Hippodrome will present a year of musicals

theater column

March 29, 2007|By J. Wynn Rousuck | J. Wynn Rousuck,sun theater critic

A stage version of the super-popular Disney TV movie High School Musical, three recent Broadway shows and two Lerner and Loewe classics highlight an all-musical season to be announced today at the Hippodrome Theatre.

High School Musical is typical of the family appeal of the Hippodrome season -- and of a broader trend seen by Marks Chowning, executive director of the theater.

"There's been a whole push in the entertainment business in the broad sense in recent years about creating more family-friendly opportunities," he said. "It's just trying to capitalize on those things that Disney's been doing forever -- creating opportunities for families to play together."

The season also includes: Camelot (starring Michael York), the British revival of My Fair Lady, The Wedding Singer, Avenue Q, The Color Purple and a theatrical cirque piece called Cirque Dreams.

Chowning ascribed the lack of nonmusical offerings to the fact that the biggest plays that are touring -- Twelve Angry Men and Doubt -- are part of the current season.

Here's a closer look:

The Wedding Singer (Sept. 11-23). Baltimore-born producer Margo Lion brought this adaptation of Adam Sandler's 1998 movie to the musical stage. The romantic, 1980s-era musical recounts the budding relationship between two people who work at a wedding catering hall -- a rock-star wannabe and a waitress.

My Fair Lady (Nov. 6-18). Director Trevor Nunn's revival of Alan Jay Lerner and Frederick Loewe's adaptation of George Bernard Shaw's Pygmalion will be headlined by two of its British stars, Christopher Cazenove as Professor Henry Higgins and Lisa O'Hare as the flower seller he's determined to turn into a lady.

Avenue Q (Dec. 11-23). A funny, mature tale of a group of struggling, twentysomething New Yorkers, this sassy puppet musical explores issues ranging from racism to sexuality (yes, there's even puppet sex). Two puppeteers from the show will be at the Hippodrome today, participating in the season announcement.

Cirque Dreams (Jan. 22-Feb. 3). Created by Neil Goldberg, whose Cirque Ingenieux played the Lyric Opera House a decade ago, this high-flying jungle fantasy takes place in a magic forest and features an international cast of aerialists, contortionists and strong men.

High School Musical (Feb. 19-March 2). Disney's 2006 TV movie -- about a brain and a jock who find common ground when they sing -- takes to the stage in a production that adds two new songs to the movie score. The show is one of several spinoffs of what could be called High School Phenomenon. A concert tour went out this season; an ice tour is planned for next season; and a TV sequel, High School Musical 2, airs this summer.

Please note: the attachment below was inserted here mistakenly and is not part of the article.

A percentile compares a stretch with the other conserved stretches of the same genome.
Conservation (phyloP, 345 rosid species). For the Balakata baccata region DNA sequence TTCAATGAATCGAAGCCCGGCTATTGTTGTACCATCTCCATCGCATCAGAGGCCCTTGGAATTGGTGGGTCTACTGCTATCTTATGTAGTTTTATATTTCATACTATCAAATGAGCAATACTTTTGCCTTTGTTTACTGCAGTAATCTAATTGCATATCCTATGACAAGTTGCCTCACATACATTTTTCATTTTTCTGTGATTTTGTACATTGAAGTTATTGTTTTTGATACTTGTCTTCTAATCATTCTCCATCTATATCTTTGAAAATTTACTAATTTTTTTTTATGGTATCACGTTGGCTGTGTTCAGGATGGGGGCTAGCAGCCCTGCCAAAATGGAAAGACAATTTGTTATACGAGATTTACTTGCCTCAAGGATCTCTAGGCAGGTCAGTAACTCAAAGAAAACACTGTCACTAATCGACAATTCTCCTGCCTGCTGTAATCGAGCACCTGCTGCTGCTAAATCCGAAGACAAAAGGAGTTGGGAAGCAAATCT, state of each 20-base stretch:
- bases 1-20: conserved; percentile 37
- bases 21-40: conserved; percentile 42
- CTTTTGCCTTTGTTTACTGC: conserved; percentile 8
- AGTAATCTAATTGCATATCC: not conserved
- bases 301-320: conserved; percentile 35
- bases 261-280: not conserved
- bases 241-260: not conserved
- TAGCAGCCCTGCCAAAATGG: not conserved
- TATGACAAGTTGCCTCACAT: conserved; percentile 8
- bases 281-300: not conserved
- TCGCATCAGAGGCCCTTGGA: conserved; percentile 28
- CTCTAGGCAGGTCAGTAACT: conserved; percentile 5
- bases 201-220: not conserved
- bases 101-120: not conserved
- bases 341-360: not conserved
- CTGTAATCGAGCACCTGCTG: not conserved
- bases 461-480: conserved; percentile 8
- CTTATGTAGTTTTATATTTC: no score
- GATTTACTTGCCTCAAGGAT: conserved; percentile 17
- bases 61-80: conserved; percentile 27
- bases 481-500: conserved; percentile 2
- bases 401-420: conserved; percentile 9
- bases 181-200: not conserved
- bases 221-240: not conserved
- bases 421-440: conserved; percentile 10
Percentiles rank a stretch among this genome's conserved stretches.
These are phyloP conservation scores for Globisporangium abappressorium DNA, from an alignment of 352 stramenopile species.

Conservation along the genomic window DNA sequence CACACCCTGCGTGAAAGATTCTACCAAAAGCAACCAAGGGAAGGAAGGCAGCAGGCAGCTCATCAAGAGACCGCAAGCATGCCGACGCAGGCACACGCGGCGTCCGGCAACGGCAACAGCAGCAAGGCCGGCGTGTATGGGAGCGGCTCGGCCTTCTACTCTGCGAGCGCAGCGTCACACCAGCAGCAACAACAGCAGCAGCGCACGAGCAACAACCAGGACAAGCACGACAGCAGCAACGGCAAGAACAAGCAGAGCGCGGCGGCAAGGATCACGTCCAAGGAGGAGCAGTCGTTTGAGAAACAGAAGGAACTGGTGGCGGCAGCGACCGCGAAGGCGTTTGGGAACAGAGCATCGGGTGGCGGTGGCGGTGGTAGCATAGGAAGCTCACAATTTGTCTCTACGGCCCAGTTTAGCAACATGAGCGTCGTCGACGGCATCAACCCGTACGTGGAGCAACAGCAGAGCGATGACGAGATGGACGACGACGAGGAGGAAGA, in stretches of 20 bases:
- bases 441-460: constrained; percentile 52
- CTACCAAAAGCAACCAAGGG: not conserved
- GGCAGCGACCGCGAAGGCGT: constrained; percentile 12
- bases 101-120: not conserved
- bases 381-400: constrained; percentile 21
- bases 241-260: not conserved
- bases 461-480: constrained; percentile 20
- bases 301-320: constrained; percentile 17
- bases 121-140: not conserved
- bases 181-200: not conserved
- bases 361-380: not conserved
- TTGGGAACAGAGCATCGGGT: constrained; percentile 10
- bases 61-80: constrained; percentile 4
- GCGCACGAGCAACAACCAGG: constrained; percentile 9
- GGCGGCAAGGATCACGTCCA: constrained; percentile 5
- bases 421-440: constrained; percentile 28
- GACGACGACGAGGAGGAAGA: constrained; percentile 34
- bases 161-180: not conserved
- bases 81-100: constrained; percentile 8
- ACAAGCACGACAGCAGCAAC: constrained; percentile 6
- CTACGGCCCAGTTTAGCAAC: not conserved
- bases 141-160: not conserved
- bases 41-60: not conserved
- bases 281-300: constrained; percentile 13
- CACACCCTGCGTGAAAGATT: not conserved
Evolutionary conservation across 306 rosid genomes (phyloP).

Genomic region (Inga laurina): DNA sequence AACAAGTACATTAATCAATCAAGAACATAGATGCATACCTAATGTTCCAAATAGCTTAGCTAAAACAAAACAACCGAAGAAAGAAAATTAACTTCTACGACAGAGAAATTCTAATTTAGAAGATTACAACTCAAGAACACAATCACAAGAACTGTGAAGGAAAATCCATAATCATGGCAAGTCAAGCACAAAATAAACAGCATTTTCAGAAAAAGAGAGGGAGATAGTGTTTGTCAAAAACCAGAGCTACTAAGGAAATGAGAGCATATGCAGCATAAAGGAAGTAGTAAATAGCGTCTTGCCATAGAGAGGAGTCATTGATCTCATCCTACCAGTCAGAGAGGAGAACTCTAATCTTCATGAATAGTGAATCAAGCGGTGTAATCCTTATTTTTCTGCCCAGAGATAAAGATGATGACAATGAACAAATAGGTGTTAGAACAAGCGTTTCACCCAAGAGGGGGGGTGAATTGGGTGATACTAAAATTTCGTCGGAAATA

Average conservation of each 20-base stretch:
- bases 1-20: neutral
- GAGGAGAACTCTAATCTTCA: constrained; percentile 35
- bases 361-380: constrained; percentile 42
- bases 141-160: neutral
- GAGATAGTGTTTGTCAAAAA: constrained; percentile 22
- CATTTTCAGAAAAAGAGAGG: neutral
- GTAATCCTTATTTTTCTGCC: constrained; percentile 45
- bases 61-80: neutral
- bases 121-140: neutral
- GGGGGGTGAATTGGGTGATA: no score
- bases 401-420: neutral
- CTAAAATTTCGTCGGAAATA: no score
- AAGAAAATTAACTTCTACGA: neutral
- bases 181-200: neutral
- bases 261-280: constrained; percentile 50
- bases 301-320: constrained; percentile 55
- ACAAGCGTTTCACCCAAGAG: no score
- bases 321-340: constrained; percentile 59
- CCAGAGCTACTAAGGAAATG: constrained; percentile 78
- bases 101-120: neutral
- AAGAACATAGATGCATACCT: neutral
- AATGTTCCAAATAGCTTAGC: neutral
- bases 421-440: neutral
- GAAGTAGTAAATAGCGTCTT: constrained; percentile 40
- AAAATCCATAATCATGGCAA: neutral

Camelot (March 25-April 6, 2008). Michael York (whose best-known movies include Cabaret, The Three Musketeers and the Austin Powers trilogy) stars as King Arthur in Lerner and Loewe's tuneful account of the love triangle involving Arthur, Guenevere and Lancelot.

The Color Purple (April 29-May 25). Oprah Winfrey presents this uplifting musical based on Alice Walker's Pulitzer Prize-winning 1982 novel and Steven Spielberg's 1985 film. The show chronicles four decades in the life of a woman who progresses from a victim of abuse to proud self-sufficiency.

The Hippodrome is also announcing two nonsubscription offerings: Hairspray will make its third visit to Baltimore Oct. 16-21, and Menopause The Musical will take up residence in the M&T Pavilion beginning June 27 for what Chowning expects to be a six-month run.

The parent company that manages the Hippodrome, Live Nation, recently announced plans to divest most of its North American theatrical business assets, including its subscription series, Broadway Across America, and its interest in seven major markets, including Baltimore.

This week, Chowning minimized concerns about the impact of the proposed sale. "It's not going to affect the way that we do business," he said, referring to the fact that the company that books and manages the Hippodrome has had three different ownership entities in seven years.

Jack Vlautin, vice president of communications for Live Nation, also said, "We do not expect the upcoming season to be affected by this potential sale."

Subscriptions to the current season totaled 13,800, up from 11,000 the previous season.

Subscriptions to the seven-show 2007-2008 season cost $154-$612 and are on sale now. Call 800-343-3103 or visit Broadway AcrossAmerica.com.

j.wynn.rousuck@baltsun.com

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